“Our doubts are traitors, and make us lose the good we oft might win by fearing to attempt.”
Once again, it’s been forever since I last posted. The last couple months have been a tough grind as my compadres and I at the best online poker site out there have been camping out at the office. It’s been a bit of a dark period for me, as it’s the only time in my life that I can remember where I’ve directed my focus to a single activity– my job. I like what I do, but there is definitely a hole left by my lack of activity in other things that I’m passionate about.
Luckily I’ve been able to take a step back recently and work my way back to the poker tables. It took me a few sessions to shake the rust off my game, but I think I’m back in the swing of things. The focus required at the tables was good medicine for my work-addled mind, and I was reminded just how complicated Hold ‘Em can be. The online games are slightly tougher than they were a couple months ago, but there is still plenty of EV to be theoretically pocketed. The local live games are better than ever– in a 4 hour session at the Hustler last night, a regular Joe gambler at my table made 100 big bets. He had so many racks stacked up on the table that he actually could hide behind them when someone tried to get a read on him.
Since I haven’t been actually playing much poker in the last couple months, but have been surrounded by the game in one way or another, I’ve developed a strange perception of the game. My job requires that I spend a lot more time looking at poker players from the inside, so sitting down at the tables affords me the chance to look at the game from the outside. I guess it’s been somewhat like reading a lot of poker books and learning about the odds and mechanics of the game, and then finally sitting down at the table to apply them. Watching the patterns of the online poker world for any prolonged period of time gives you a new perspective when you participate in one of the single data points that composes the pattern.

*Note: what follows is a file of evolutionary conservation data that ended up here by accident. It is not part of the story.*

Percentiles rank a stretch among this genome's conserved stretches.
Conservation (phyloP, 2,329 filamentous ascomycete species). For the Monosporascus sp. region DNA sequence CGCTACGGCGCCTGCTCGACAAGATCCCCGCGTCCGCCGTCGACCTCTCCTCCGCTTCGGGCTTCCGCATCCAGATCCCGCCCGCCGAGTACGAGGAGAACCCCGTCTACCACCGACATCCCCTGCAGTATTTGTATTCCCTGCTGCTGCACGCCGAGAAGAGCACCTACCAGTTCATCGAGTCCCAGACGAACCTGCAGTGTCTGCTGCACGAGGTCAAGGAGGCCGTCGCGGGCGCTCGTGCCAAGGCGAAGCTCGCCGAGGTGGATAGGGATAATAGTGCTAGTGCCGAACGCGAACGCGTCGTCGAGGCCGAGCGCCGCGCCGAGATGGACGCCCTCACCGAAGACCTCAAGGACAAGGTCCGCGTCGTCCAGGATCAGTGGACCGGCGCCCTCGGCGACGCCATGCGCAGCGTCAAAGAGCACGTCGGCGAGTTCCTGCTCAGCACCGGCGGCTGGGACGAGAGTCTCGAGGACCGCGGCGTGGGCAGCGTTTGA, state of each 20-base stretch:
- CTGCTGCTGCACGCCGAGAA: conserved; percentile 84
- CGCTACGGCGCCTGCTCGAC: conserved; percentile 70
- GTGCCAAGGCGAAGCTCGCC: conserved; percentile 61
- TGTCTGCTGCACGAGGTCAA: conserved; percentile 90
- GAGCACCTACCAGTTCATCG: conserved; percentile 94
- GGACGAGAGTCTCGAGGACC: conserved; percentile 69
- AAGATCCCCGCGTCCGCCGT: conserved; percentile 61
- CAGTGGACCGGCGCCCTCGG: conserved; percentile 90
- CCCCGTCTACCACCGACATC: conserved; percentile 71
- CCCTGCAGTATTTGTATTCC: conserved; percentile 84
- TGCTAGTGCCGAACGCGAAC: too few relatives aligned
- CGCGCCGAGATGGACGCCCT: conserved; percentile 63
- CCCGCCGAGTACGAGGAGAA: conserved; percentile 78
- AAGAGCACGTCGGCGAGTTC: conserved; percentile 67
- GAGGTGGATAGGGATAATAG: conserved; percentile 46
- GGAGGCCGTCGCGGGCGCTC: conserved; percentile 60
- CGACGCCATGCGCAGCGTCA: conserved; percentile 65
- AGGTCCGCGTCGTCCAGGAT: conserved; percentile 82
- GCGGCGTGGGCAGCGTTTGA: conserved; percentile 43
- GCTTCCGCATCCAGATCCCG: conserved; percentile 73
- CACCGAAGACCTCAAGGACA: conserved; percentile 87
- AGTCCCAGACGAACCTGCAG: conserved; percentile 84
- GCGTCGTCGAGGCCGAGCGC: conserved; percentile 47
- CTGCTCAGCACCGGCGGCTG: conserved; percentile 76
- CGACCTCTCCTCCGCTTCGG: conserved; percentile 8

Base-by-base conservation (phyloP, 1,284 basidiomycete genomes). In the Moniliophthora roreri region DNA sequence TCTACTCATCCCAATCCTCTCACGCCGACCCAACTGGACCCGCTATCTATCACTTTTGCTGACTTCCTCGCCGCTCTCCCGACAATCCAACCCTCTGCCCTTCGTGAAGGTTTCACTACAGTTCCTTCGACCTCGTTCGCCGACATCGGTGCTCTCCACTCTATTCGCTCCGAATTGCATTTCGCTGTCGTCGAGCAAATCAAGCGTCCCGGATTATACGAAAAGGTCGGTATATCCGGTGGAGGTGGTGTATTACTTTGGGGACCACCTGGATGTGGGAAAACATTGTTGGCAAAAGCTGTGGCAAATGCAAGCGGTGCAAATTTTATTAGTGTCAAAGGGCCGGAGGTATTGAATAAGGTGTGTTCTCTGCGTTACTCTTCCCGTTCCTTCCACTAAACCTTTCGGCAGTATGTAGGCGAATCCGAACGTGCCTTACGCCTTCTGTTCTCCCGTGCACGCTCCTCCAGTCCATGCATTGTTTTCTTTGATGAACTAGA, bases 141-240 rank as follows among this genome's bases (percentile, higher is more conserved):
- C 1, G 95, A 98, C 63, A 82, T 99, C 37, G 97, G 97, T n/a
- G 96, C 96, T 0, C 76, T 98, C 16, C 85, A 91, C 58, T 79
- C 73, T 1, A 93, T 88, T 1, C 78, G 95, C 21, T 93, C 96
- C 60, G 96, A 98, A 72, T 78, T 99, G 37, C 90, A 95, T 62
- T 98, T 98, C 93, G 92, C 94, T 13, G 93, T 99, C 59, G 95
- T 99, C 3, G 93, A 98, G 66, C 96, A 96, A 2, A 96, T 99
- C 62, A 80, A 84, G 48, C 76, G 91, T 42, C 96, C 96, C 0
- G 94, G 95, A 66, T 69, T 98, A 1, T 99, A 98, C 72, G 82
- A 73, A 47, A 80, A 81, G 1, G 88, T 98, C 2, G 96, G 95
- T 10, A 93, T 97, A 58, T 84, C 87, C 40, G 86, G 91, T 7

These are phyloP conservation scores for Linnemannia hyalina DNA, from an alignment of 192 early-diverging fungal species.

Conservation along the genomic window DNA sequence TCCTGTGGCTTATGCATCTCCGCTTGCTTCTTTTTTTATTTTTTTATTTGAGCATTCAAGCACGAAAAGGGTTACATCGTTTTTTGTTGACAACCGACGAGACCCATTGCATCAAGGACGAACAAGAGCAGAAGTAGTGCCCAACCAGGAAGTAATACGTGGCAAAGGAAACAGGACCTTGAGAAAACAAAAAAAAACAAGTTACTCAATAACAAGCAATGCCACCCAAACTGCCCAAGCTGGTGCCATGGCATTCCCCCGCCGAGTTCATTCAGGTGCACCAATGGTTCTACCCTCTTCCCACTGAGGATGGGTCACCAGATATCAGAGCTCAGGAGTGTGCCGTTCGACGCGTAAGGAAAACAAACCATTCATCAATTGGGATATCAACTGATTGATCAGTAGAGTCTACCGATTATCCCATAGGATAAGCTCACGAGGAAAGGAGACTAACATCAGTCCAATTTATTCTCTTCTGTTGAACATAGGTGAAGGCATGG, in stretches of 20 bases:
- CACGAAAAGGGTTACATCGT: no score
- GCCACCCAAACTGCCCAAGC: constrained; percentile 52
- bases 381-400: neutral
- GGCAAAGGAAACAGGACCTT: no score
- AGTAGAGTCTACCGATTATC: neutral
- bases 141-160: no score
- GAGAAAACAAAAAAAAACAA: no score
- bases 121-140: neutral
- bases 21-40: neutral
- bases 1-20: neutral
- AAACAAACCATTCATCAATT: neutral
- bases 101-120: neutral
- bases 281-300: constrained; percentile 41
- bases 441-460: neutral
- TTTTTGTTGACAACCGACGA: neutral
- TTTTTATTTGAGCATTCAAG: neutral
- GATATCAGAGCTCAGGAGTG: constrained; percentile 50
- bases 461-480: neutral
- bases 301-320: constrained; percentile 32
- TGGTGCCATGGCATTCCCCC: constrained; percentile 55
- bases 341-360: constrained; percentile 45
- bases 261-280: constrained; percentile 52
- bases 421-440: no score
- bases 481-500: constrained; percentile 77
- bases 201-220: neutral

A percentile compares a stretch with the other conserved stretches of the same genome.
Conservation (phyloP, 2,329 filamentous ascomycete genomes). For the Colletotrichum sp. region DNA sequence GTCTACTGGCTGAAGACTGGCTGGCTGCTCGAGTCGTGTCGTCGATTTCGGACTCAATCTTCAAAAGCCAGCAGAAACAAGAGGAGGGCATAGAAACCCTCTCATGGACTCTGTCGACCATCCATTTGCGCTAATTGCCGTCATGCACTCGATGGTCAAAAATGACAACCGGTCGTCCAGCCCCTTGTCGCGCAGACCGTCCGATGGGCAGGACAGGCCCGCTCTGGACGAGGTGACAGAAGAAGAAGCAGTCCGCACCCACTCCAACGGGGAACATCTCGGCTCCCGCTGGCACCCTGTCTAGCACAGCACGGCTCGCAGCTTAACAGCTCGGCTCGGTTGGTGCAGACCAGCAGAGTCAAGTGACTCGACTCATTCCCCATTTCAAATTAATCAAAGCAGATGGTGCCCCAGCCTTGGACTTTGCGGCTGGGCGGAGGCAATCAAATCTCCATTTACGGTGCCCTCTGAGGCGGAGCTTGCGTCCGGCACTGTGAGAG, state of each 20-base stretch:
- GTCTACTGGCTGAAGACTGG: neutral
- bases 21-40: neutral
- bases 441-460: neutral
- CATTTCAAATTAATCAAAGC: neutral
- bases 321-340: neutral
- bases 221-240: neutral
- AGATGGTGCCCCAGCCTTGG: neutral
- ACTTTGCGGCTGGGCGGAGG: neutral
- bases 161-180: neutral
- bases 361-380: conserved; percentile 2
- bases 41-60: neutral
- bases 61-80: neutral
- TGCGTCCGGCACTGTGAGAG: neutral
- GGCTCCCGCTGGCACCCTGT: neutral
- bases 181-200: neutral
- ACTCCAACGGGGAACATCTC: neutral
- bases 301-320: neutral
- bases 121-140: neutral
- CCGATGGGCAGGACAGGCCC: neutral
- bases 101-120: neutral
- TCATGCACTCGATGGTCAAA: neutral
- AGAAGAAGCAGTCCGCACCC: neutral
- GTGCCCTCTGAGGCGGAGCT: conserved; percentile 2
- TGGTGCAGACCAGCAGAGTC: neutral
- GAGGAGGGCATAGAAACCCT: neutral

When I thought about how I might package up these observations in a blog post, I was reminded of one of my favorite posts of all time. Back in 1999, a couple of sharp young hold ’em players were challenging conventional wisdom, frequently battling well-known poker academics and winning. Abdul Jalib and Izmet Fekali used computers, courage, and humor to change the way that people thought about hold ’em.
When I was first learning how to play, I came across something that Izmet had written that I felt captured the spirit of the winning hold ’em player, as well as some great rules for a poker player to live by. This post should be read by every poker player planning on playing poker on a regular basis. The post is fittingly called, “Learning To Win.”
Here are some of Izmet’s words of wisdom that have resonated with me:
On Book Learning:
But, the best material BY FAR can be found in past rec.gambling.poker archives. Go to www.dejanews.com and take it from there. Some rgp posters are pretty smart, some are blissful morons, it’s up to you to figure out who is who. By doing this, the game will soon start making sense to you. Make your own conclusions, build your own strategy. Listen to everyone. Trust no one. Read rgp FAQ, it’s a good starting point for finding more information.